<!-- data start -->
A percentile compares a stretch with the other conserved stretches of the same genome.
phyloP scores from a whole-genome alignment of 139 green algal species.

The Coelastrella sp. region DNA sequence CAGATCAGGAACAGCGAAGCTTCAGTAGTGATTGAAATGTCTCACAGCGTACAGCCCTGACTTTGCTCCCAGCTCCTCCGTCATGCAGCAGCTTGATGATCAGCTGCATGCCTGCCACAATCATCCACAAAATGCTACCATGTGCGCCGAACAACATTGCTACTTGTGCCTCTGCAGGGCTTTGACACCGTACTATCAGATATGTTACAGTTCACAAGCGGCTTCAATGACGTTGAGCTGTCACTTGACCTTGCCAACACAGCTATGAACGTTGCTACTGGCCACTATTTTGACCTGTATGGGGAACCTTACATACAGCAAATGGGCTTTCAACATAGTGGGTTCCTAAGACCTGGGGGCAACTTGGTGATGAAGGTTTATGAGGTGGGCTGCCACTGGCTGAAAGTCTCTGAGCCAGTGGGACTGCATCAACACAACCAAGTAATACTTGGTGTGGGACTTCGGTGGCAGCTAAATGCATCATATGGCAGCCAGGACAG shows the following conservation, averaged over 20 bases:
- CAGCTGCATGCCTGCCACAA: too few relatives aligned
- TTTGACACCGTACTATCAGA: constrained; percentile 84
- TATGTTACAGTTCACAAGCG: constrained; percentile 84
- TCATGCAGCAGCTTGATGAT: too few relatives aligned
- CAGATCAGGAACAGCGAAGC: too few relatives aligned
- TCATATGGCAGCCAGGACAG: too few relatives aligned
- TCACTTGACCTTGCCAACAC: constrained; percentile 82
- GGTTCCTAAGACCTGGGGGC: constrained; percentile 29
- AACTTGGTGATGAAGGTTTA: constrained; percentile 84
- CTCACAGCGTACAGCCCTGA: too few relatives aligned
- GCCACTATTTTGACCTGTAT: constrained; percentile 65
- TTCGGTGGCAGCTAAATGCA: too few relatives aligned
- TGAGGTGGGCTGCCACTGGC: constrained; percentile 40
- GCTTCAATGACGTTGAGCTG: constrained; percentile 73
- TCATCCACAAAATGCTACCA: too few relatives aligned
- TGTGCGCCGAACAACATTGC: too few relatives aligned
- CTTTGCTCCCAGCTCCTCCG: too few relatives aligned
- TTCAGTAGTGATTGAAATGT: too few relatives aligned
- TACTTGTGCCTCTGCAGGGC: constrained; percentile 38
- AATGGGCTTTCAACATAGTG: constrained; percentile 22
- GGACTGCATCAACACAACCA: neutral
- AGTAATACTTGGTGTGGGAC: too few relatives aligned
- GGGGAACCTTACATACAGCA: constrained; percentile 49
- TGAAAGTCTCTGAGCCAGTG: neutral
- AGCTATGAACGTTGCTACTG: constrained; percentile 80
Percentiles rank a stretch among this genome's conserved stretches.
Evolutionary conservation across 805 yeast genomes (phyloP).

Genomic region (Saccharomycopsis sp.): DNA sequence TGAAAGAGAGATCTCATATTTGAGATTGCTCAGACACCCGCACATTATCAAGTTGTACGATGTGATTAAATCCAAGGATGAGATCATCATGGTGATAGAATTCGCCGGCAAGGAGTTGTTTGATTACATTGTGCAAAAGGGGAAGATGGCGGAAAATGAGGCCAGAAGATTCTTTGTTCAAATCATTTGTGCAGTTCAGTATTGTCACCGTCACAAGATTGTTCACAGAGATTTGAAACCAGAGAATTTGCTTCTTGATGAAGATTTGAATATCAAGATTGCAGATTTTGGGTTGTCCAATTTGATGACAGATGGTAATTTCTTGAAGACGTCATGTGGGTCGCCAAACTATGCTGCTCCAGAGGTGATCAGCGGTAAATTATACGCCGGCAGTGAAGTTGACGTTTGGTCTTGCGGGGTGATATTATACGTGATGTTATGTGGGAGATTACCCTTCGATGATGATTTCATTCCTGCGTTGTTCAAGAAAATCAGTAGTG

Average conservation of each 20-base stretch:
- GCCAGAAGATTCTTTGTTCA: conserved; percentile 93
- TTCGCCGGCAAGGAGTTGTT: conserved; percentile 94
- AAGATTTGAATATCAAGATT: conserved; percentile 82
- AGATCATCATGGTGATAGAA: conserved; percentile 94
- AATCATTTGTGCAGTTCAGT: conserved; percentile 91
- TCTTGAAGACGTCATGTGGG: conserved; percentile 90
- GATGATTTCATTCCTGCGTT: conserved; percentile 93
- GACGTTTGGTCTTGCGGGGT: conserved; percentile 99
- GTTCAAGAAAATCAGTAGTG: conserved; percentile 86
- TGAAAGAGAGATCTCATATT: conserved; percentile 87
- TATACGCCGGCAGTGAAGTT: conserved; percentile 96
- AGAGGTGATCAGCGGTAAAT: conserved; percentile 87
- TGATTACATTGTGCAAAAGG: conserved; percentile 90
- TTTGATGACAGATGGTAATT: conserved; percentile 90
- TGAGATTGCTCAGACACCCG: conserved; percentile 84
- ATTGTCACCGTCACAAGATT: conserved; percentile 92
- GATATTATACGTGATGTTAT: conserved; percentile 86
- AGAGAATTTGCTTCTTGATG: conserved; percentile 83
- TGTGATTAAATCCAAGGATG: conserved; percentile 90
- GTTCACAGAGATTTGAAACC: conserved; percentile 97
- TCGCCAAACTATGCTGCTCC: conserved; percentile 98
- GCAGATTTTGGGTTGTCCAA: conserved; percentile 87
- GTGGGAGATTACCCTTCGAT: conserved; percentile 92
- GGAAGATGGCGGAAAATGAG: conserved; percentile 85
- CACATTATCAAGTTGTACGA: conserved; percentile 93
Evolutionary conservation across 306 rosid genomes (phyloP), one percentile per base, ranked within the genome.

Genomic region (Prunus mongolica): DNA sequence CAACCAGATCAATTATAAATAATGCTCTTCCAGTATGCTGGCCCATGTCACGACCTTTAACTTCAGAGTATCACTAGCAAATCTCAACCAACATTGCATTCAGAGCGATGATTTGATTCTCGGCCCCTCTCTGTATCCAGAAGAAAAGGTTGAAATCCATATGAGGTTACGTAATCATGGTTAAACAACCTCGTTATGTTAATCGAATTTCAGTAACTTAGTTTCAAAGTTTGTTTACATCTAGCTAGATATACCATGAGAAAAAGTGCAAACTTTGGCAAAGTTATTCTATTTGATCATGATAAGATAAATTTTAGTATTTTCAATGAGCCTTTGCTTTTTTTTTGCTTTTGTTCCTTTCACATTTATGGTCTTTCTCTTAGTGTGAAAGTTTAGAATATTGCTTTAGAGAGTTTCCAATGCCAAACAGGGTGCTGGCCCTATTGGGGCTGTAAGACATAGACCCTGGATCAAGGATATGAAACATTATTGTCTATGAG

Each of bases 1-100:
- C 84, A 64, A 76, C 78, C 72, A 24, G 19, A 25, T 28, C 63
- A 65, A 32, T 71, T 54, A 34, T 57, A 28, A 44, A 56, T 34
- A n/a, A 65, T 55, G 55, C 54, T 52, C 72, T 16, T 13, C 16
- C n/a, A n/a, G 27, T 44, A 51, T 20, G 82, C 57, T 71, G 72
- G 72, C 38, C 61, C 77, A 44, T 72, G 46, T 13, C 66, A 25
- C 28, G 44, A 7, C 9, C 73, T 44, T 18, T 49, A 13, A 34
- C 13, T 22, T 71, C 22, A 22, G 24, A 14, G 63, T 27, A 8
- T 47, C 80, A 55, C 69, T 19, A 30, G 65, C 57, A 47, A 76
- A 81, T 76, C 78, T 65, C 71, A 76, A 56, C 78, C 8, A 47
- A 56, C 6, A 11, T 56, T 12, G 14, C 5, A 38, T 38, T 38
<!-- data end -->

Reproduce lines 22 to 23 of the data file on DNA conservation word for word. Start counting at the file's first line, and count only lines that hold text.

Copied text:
- TACTTGTGCCTCTGCAGGGC: constrained; percentile 38
- AATGGGCTTTCAACATAGTG: constrained; percentile 22